Author: Amy Reed
Publisher: Simon Pulse
Published: August 9, 2011
Genre: YA, Contemporary
Olivia, Kelly, Christopher, Jason, and Eva have one thing in common: They’re addicts. Addicts who have hit rock bottom and been stuck together in rehab to face their problems, face sobriety, and face themselves. None of them wants to be there. None of them wants to confront the truths about their pasts. But they’ll all have to deal with themselves and one another if they want to learn how to live. Because when you get that high, there’s nowhere to go but down, down, down.
Olivia, Kelly, Christopher, Jason and Eva have next to nothing in common except their addictions, but even their addictions are nothing like each other's. Each facing emotional baggage, addiction and a desire to lose themselves, they're forced into rehab in Seattle to regain a handle on their lives and get back to the promising futures they once had. To change though, they must first admit their problems before they can take the necessary steps to get better. Some want to, but the others are in denial. One thing is certain - they have to learn to accept themselves, but they might just need each other to do so.
I don't read too many books about addiction. Disorders, yes. Diseases and death, yes. Addictions though...not so much, and I don't know why. Addiction is not something I'm really familiar with, but I know that it can grip one's life and never let go. Clean does a remarkable job of accurately portraying addiction, the effects it has on one's life and what might be behind a teen's addiction, as well. Amy Reed presents the reader with a no-holds-barred account of life in the grips of an addiction that's debilitating to the minds, bodies and souls of everyday teens. Filled with raw emotion, realistic situations and a powerful, resonant theme, Clean is tangible and powerful.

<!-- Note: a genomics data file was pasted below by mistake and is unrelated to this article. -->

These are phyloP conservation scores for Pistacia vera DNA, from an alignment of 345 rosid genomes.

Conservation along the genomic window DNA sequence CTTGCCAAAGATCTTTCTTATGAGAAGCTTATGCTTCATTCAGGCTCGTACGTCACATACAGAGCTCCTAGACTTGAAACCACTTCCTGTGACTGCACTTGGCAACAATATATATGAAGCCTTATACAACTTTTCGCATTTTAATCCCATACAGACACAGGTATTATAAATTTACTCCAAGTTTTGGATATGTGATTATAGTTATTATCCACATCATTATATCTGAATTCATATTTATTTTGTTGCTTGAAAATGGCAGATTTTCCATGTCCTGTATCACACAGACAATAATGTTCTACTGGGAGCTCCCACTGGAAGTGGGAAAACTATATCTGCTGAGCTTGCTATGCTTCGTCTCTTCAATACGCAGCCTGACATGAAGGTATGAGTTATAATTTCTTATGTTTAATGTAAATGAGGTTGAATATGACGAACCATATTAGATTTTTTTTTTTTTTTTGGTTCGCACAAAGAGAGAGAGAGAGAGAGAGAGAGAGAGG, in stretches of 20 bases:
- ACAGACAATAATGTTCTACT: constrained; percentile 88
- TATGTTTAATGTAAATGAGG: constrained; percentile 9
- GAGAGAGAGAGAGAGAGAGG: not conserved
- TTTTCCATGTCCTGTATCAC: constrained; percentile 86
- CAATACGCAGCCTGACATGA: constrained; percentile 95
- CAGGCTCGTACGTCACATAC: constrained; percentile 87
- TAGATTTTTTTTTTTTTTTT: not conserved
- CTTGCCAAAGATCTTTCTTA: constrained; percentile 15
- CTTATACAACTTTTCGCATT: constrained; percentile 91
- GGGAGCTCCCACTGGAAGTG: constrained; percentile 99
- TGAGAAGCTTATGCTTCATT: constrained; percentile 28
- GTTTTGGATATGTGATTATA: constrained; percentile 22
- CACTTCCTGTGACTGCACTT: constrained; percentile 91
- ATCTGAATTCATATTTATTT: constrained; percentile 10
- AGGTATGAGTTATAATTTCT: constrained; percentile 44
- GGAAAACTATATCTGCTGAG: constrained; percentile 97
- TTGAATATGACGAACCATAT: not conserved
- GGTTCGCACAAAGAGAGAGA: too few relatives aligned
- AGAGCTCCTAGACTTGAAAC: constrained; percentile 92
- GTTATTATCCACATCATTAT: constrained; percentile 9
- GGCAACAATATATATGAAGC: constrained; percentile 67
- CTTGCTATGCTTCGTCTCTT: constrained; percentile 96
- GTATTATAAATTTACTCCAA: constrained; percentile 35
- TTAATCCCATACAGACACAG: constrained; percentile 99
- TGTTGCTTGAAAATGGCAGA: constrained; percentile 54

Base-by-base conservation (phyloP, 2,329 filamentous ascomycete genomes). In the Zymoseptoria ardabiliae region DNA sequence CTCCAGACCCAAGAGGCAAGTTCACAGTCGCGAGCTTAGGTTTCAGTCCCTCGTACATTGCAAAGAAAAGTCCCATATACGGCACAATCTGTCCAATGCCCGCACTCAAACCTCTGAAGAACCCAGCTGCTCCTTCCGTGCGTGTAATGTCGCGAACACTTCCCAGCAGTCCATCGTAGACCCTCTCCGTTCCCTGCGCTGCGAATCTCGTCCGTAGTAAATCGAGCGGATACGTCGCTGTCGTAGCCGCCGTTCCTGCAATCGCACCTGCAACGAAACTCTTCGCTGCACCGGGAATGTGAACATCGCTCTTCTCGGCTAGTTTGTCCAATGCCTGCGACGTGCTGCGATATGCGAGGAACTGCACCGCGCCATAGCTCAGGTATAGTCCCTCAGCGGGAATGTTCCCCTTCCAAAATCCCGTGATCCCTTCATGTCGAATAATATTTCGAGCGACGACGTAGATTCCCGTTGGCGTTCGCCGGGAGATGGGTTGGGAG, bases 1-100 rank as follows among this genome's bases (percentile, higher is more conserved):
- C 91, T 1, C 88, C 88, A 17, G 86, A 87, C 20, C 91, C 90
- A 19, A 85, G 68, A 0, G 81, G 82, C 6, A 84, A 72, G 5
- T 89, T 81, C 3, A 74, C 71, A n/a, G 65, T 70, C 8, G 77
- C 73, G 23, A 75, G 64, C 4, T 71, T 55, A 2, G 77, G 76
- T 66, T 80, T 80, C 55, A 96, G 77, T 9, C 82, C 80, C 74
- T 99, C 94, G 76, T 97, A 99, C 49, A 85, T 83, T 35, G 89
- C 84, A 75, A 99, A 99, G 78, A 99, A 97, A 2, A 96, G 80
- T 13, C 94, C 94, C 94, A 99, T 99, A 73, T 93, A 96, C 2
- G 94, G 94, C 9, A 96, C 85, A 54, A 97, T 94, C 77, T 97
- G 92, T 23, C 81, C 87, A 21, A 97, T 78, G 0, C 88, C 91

I think one of the most intriguing things about Clean was the style in which it was written. I have a fascination with books and authors that break the mold and dare to do something a little different. In the case of Clean, the book is told through a series of essays, narratives and sessions, lending the reader an insider perspective to the teens' lives in rehab. This could easily have been botched and felt false, but Clean presented it in a very real, believable manner, making the characters relatable and harrowing. I felt for them. I laughed for them, and I definitely teared up for them, as well. Though featuring a large cast of characters, Clean managed to fully flesh out each one, too, and each character had a specific impact on the book, which was great. The only issue I really had with Clean was the crass language that was so prominent throughout. Don't get me wrong...I know that teens swear. Hell, I swear. That said, I don't necessarily want to read it on every page to the extent that it actually makes me cringe. However, the positives did outweigh this negative for me in Clean.
All in all, Clean was a powerful and intriguing read that made me step out of my comfort zone and read about something new. I give it a strong 3.5 out of 5, and I'd recommend it to fans of YA, especially those who enjoy contemporary fiction and issue books. I also recommend it to an upper YA audience due to graphic language.
I received this book free of charge from the publisher in exchange for an honest review. This, in no way, affected my opinion or review of this book.